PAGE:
Bottled, chopped garlic-in-oil mix was responsible for three cases of botulism in Kingston, N.Y. Two men and a woman were hospitalized with botulism after consuming a chopped garlic-in-oil mix that had been used in a spread for garlic bread. The bottled chopped garlic relied solely on refrigeration to ensure safety and did not contain any additional antibotulinal additives or barriers.


Definitely a regular theme. Plenty of other reports about garlic in oil. Makes sense. Botulism wants an low-acid anaerobic environment to thrive. So anything in oil that doesn't feature high acidity is in play. It's not the garlic itself at all. I find no reports of botulism traced to plain fresh garlic.

But it got me thinking about how I handle garlic, which is most often to smash the pods under the blade of a knife to pop the skin off. That's the only thing I treat like that. I don't wash them, so whatever is on the skin is nicely distributed into the mashed garlic, and botulism is found in soil. Not a botulism thing, unless it's going into a preserved preparation, but a thing nevertheless.
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Old 01-10-2012, 07:07 PM   #7
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Hoo boy. Just freeze the pesto with the layer of oil on top.
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Old 01-10-2012, 07:14 PM   #8
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Hmmm.....so that gets me thinking of flavored olive oils sold on shelves. In fact, I have them in my pantry now with basil, garlic, and cilantro. Never any issues, of course, but that does not necessarily make them safe I guess.

I am still curious to know if anyone has canned anything using the powdered Citric Acid.......anyone????
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Old 01-11-2012, 08:47 AM   #9
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Quote:
Originally Posted by FarmFresh View Post
Hmmm.....so that gets me thinking of flavored olive oils sold on shelves. In fact, I have them in my pantry now with basil, garlic, and cilantro. Never any issues, of course, but that does not necessarily make them safe I guess.

I am still curious to know if anyone has canned anything using the powdered Citric Acid.......anyone????
Botulism spores come from the ground,so anything grown in or near the ground can carry them. Botulism thrives in an anaerobic environment like oil. Commercially prepared flavored pils generally have been processed at high heat or acidified (with citric acid!) to kill the bad stuff.

Homemade oils ate another story. They need to be kept in the fridge and then only for 10 days or so.

Botulism can kill you or leave you on a respirator or dialysis. It's nothing to take lightly.

I have no experience using citric acid in canning but if the government suggests that there's no safe way to can, then maybe freezing is a better idea.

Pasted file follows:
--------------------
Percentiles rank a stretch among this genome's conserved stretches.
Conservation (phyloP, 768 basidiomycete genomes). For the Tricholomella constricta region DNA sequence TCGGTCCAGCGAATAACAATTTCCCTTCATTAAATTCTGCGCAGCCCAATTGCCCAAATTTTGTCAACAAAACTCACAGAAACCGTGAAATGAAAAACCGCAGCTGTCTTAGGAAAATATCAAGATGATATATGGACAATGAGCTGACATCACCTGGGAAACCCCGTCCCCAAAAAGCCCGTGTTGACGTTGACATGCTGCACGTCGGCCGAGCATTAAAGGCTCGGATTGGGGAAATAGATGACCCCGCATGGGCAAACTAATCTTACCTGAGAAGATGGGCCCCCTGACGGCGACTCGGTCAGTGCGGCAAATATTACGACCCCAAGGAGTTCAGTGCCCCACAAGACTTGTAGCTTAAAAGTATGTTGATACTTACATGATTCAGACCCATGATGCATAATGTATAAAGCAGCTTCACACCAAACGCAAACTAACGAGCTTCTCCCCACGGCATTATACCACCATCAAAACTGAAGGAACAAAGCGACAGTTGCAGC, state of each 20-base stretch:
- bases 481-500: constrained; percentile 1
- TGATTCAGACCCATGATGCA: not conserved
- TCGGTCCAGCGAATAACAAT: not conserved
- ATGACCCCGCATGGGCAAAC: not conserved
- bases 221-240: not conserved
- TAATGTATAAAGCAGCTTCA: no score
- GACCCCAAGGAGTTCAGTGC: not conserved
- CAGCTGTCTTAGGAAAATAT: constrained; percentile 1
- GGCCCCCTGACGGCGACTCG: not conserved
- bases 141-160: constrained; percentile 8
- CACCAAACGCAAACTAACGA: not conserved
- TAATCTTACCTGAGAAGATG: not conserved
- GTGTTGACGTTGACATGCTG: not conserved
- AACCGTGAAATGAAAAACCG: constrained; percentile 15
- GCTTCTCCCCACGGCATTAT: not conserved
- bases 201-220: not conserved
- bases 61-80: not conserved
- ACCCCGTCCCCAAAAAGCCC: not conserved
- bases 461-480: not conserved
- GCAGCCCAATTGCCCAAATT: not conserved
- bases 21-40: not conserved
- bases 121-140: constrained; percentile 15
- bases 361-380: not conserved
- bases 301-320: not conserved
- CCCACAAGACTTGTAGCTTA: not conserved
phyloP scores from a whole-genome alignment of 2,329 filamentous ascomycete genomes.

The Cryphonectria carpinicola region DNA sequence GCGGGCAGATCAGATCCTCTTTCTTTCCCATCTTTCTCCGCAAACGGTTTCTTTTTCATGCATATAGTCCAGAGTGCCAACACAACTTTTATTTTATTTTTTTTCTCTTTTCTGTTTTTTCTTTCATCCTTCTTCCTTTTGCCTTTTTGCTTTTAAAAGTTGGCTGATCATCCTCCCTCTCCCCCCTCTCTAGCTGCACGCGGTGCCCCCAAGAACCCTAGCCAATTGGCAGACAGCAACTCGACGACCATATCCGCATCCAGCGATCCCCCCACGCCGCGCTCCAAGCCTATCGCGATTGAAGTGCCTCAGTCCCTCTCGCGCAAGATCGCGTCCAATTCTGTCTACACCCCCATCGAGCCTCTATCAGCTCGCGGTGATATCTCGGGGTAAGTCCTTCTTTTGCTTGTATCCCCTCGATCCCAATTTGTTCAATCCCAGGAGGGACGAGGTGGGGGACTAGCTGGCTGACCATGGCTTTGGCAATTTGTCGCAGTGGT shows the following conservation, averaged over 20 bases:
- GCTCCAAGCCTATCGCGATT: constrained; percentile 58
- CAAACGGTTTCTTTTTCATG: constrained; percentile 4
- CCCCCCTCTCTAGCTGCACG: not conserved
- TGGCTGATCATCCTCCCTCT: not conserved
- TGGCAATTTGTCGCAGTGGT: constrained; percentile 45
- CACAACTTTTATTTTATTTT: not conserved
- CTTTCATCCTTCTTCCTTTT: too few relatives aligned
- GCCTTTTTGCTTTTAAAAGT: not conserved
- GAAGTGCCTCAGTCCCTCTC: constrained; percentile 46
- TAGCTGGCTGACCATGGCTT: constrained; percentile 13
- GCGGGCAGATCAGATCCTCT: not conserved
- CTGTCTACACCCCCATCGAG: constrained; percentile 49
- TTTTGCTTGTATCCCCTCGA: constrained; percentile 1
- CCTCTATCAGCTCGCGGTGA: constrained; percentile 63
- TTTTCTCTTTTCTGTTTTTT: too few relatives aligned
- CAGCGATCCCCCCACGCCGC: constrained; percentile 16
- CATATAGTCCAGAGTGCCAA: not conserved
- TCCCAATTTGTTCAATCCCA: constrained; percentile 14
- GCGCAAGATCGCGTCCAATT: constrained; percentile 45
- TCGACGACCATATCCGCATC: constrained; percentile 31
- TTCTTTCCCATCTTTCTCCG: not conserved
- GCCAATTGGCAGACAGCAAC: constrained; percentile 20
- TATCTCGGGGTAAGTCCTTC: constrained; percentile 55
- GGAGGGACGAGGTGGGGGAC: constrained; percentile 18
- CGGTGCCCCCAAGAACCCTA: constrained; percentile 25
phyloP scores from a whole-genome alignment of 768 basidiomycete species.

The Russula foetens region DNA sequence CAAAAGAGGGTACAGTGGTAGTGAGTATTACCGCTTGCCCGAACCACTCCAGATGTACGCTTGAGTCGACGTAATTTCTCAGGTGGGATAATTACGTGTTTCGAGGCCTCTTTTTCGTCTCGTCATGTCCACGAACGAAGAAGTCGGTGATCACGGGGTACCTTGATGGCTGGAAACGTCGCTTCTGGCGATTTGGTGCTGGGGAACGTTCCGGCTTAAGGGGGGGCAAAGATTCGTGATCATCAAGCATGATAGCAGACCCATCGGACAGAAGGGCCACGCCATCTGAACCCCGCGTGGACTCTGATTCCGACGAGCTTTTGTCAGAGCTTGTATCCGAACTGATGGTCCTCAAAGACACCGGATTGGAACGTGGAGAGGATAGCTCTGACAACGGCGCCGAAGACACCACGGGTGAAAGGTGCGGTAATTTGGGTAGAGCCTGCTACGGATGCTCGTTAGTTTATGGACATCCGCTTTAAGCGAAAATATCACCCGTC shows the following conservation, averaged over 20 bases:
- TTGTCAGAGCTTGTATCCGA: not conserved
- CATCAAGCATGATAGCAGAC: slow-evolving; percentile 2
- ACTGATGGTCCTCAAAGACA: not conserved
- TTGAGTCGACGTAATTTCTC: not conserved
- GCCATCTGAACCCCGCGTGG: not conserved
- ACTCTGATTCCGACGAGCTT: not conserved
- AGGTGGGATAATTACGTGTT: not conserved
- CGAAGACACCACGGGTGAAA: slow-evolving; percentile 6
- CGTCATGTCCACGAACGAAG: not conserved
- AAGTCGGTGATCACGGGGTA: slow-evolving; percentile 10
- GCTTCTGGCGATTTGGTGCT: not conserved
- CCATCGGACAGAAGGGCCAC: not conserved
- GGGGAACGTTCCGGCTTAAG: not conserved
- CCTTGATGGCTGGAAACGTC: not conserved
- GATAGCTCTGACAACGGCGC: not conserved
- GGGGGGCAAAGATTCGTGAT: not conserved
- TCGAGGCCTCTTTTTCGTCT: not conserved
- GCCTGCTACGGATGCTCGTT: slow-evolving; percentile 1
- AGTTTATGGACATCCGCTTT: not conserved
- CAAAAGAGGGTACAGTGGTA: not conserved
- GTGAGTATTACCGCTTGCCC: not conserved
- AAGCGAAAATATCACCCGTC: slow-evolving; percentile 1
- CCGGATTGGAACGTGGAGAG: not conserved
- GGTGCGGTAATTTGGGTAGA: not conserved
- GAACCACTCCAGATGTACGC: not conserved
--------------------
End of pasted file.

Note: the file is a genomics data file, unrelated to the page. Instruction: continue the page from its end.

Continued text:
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Old 01-11-2012, 09:59 AM   #10
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Thinking about what else is often packed in oil, I thought of sun-dried tomatoes. But apparently the fact that they are dried (no water - botulism organisms need water) and that processing frequently includes a bath in boiling vinegar before going into the oil has prevented problems. And I would assume the fact that they are not grown actually in the soil is a big factor. A major botulism outbreak was traced to onions left for a time in cooking oil, so there's a root foot sitting in oil again. But commercial herb flavored oils likely use completely dried herbs, depriving the bacteria of water. And, of course, not a root plant, and herbs can be effectively washed first.

Now, while peanut butter, being essentially an oily produce pack, might be suspect, there are far fewer reports of botulism associated with it. There are, though, a number where contaminated open jars were to blame, presumably unrefrigerated. But it may be that, because the peanuts are roasted before processing, there's not enough water to support much microbe activity. And heating to roasting temperature destroys the bacteria and the already produced toxin, although NOT the spores. But the disease is caused by ingesting the bacteria. The human immune system takes out the spores before they can reform as bacteria.

(Infants have immature immune systems, hence the caution about honey, although most infant cases result from inhalation of spores, something that isn't a problem for health adults. Honey is a poor environment for bacteria, though.)

So whatever retards the growth of bacteria is a big help, which means refrigerated storage. And most botulism cases are still traced to home-canning. I suspect the sterile conditions possible in commercial plants but impossible at home means a lot in terms of stray botulism spores floating around the environment looking for a place to grow.